3. Keegan, M. “A Conversation with Dr. Kevin Desouza,” IBM Business of Government Radio Show, December 7, 2015
  4. Dovey, R. “Will City Regulators Treat Driverless Cars Like They’ve Treated Uber?Next City, October 28, 2015
  5. Koma, A. “Hawaii Moves Ahead with Audit of State IT Spending,” StateScoop.com, October 21, 2015

It has been a busy and productive 2015. Best wishes to you and your families for a peaceful and prosperous 2016.

University of Alaska Fairbanks – Data to Decisions Workshop

Workshop-flyer-3Heading to the University of Alaska Fairbanks today to deliver a talk at the Data to Decisions Visualization Workshop hosted by the NSF Sponsored Alaska EPSCoR (Experimental Program to Stimulate Competitive Research) program.

Beyond Modeling and Visualization: Towards Policy Design and Implementation

In this talk, I will highlight how technologies enable us to visualize policy options and simulate scenarios. Technologies, however, are no panacea when it comes to policy design and implementation. Deliberate decisions need to be made on how to structure the technology-enabled policy simulations to arrive at evidence-driven policy design, implementation, and evaluation. 

Please click here for my slides.

University of Wollongong – Research Seminar

uow I am looking forward to my visit to the University of Wollongong. On Wed, June 10, I will deliver a research presentation at the School of Management, Operations, and Marketing on IT Experiments for Social Good. I will highlight ongoing research projects on how information technology (IT) can be used to solve some of the pressing global and public challenges from combating human trafficking to urbanization and sustainability. I will discuss these projects as learning experiments that are focused on creating applied IT solutions while furthering evidence-driven policy design, implementation, and evaluation.

I will also visit the SMART Infrastructure Facility and Global Challenges Program at the University of Wollongong.

Local Government 2035: Strategic Trends and Implications of New Technologies

11295579_10155567198015471_2381307221559114104_nToday, the Brookings Institution released the Local Government 2035: Strategic Trends and Implications of New Technologies paper as part of the Issues in Technology Innovation series.

Technological change is increasingly disruptive and destabilizing. In order to maintain effective governance systems, public sector entities must overcome stagnant tendencies and take a proactive stance—acting in the face of impending technological innovations. Future government entities must evolve into lean, responsive, and adaptive organizations capable of rapid response to societal shifts.

In this paper, we illustrate how technological advancements, such as the proliferation of drone technologies, artificial intelligence, autonomous vehicles, and peer-2-peer services, will introduce data privatization challenges and destabilize existing governance systems. In order to maintain effective service delivery, public sector entities must increasingly consider the ramifications technology will have on income inequality, fragile and conflict states, and immigration—just to name a few.

They conclude by urging policymakers and government managers to chart out trends based on data, model the interactions within complex systems, and study the pathways towards outcomes to unearth intended and unintended consequences of strategic choices. The authors argue that designing a path forward for local governments will require deliberate collaboration among diverse stakeholders, an immersive engagement with the data and scenarios that will shape local communities, and employment of decision-tools to model and simulate alternatives.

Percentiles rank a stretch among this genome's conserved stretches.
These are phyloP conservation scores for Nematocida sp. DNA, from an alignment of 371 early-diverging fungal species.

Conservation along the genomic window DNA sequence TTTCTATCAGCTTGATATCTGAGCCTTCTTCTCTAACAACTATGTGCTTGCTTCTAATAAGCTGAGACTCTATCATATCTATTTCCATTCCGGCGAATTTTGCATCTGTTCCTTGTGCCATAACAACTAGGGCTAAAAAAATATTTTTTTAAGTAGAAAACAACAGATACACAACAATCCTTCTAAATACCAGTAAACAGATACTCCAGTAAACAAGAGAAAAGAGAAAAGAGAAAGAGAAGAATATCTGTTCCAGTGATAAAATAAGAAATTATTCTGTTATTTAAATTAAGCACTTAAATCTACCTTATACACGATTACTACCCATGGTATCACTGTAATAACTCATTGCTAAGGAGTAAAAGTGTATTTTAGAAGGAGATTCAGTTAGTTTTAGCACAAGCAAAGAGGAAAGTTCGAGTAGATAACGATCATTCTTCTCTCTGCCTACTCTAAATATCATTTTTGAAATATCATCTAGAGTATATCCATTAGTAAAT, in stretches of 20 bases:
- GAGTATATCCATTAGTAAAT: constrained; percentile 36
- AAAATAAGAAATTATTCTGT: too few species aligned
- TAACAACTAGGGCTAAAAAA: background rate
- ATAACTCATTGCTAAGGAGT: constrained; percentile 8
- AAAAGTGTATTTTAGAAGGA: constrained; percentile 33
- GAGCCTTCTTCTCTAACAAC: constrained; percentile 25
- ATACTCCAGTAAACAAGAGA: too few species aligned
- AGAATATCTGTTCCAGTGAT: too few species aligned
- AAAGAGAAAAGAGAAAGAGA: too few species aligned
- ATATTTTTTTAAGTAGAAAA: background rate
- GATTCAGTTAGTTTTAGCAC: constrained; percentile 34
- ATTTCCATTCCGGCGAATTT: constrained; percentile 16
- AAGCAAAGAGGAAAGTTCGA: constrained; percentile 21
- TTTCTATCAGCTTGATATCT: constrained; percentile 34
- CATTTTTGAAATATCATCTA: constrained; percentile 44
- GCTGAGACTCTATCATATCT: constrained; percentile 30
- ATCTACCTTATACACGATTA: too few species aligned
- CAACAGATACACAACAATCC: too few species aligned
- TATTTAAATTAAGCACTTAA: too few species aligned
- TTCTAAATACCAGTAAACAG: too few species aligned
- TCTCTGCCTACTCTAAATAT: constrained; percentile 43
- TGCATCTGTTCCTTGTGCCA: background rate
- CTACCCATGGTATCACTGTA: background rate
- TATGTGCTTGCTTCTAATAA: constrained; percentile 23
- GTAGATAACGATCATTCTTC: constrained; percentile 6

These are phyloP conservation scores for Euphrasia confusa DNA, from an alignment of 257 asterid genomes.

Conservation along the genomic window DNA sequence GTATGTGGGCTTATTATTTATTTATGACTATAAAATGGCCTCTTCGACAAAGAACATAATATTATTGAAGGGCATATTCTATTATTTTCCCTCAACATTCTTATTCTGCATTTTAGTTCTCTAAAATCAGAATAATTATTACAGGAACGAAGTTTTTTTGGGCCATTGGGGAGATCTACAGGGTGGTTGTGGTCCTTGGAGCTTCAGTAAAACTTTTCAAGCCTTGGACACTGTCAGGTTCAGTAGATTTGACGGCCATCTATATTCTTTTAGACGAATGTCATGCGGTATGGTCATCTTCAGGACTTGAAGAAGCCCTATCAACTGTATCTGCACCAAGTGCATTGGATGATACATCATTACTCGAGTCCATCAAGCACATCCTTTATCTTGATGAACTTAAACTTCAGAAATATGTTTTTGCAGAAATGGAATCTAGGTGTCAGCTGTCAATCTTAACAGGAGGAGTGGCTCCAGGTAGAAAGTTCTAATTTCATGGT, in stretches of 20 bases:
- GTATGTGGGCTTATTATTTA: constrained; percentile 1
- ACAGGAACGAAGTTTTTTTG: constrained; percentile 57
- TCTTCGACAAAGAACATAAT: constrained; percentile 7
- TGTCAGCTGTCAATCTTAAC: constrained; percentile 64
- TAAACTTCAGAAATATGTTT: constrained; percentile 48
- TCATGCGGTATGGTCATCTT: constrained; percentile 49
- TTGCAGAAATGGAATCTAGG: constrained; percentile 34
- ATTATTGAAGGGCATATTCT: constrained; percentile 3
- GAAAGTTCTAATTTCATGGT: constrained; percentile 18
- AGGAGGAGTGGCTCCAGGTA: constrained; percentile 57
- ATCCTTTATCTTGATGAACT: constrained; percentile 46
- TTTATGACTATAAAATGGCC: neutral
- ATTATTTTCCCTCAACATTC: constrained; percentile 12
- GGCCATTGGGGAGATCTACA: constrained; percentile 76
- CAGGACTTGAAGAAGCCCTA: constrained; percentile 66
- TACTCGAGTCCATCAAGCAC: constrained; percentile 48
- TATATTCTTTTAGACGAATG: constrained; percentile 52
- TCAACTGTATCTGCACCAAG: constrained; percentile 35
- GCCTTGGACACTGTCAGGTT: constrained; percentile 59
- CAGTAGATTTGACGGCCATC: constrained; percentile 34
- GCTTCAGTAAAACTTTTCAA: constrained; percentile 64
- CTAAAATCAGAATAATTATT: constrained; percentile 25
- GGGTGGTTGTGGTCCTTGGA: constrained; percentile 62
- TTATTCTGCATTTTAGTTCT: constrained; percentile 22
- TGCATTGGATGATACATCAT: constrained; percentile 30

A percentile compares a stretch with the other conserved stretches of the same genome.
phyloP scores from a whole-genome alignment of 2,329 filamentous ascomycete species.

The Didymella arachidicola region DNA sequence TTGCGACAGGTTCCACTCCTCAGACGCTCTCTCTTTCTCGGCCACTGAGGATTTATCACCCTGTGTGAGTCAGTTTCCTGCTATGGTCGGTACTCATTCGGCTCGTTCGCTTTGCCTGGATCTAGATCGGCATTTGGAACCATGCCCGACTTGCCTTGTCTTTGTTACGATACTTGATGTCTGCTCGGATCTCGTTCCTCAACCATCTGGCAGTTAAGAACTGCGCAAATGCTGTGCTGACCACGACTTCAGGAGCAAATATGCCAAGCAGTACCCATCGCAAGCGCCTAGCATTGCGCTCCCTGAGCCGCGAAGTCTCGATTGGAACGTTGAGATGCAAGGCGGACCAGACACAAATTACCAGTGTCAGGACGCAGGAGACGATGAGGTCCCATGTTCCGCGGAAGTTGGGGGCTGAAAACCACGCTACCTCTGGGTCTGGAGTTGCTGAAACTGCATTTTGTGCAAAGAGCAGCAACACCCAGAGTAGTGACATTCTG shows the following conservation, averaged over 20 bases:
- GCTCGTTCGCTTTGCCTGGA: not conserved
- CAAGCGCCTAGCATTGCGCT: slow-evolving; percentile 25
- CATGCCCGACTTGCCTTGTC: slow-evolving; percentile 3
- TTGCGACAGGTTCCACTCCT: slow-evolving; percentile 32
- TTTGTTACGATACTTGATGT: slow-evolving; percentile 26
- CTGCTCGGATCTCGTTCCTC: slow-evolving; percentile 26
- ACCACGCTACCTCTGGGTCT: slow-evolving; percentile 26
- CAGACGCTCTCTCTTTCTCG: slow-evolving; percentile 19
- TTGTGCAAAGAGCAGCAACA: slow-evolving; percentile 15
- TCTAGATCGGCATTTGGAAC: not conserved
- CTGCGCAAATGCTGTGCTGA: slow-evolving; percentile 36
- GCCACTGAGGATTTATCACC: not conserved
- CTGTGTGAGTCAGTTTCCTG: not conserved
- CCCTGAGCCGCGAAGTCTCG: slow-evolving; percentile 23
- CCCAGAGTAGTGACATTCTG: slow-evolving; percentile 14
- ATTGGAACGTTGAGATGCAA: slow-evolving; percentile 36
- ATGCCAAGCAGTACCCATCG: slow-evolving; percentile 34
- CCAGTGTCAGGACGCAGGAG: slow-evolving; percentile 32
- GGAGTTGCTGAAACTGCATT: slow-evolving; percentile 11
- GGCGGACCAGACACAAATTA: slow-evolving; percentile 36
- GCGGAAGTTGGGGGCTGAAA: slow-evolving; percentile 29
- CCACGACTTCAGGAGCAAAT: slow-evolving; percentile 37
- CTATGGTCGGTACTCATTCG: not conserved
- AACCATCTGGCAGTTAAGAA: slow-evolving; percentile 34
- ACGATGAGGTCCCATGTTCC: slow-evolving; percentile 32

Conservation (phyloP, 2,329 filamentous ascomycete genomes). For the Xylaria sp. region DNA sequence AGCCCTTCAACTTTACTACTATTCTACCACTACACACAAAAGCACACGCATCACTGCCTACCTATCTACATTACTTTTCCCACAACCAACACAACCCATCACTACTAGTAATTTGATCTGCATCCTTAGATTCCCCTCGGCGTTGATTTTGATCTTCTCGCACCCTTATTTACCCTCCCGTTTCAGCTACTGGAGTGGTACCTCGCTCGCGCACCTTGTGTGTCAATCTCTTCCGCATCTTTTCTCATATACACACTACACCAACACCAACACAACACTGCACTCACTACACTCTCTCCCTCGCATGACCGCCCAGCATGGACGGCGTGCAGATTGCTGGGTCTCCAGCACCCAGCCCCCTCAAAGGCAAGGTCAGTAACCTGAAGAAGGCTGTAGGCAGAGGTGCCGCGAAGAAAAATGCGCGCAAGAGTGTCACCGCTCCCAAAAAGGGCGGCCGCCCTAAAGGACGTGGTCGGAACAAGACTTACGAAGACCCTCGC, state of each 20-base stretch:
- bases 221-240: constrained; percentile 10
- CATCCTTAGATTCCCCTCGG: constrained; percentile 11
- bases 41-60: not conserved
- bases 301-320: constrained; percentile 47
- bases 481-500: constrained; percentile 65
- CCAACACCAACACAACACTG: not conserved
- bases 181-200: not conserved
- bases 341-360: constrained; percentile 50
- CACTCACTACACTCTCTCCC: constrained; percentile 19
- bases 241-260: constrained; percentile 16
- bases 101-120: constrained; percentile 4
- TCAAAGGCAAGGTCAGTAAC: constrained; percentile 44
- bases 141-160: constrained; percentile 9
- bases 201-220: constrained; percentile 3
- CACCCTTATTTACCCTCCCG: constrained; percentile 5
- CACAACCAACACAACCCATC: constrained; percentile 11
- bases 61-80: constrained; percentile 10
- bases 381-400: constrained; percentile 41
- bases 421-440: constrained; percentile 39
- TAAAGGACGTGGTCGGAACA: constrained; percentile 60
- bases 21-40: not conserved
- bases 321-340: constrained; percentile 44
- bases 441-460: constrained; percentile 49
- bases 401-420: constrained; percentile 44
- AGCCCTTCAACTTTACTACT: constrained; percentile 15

Click here to download the paper.

Essen and Münster – Research Presentations and AIS Council Meetings

Aufmacher_allg_BottropI am heading to Germany for the week. First stop will be in Essen, where I will be deliver two lectures at Hochschule Ruhr West: University of Applied Sciences.  

Disentangling Management of Information Systems in the Public Sector

Information systems are critical assets that need to be strategically leveraged in the public sector. Yet, we know little when it comes to IT governance in the public sector. Testament to this statement is the constant barrage of negative press on cyber attacks, to blockbuster IT project failures, and inability to leverage IT for innovation. In this presentation, I will highlight lessons learned from several research projects that have examined management of IS issues in the public sector from performance metrics, to big and open data, cybersecurity, the design and implementation of strategic IS plans, crowdsourcing platforms, and CIOs. These lessons will be framed in the broader context of how we might disentangle complexities associated with the designing, planning, and management strategic information systems in the public sector.

Challenges in Inter-Disciplinary Research: Strategies from Crafting Research Ideas to Publishing.

In this presentation, I will share my experiences in executing inter-disciplinary research projects. Studying complex phenomenon requires us to undertake research that (1) draws on multiple disciplines, (2) engages a diverse group of stakeholders, (3) appreciates a plurality of research approaches, and (4) communicates to a diverse set of audiences. Executing inter-disciplinary research is no easy feat to accomplish. Researchers face daunting challenges from the onset, beginning with the inception of ideas, then continuing to the crafting of problem statements, executing the research process, and communicating the results via publications in academic and practitioner outlets. However, these challenges should not be viewed as an excuse to abandon inter-disciplinary research in favor of narrow-minded and singular research exercises, which reduce complex phenomenon in deterministic fashions so as to arrive at irrelevant solutions. I will present a method (process) for executing inter-disciplinary research that has served me well. Illustrative examples of research projects will be used to exemplify this process and outline strategies for researchers to consider when conducting inter-disciplinary research projects. I will also highlight when it is time to ‘kill’ theories and concepts in order to promote radical innovation.

For more details, see link.

Next, I head to Münster for the European Conference on Information Systems (ECIS) and the Association for Information Systems Council Meetings.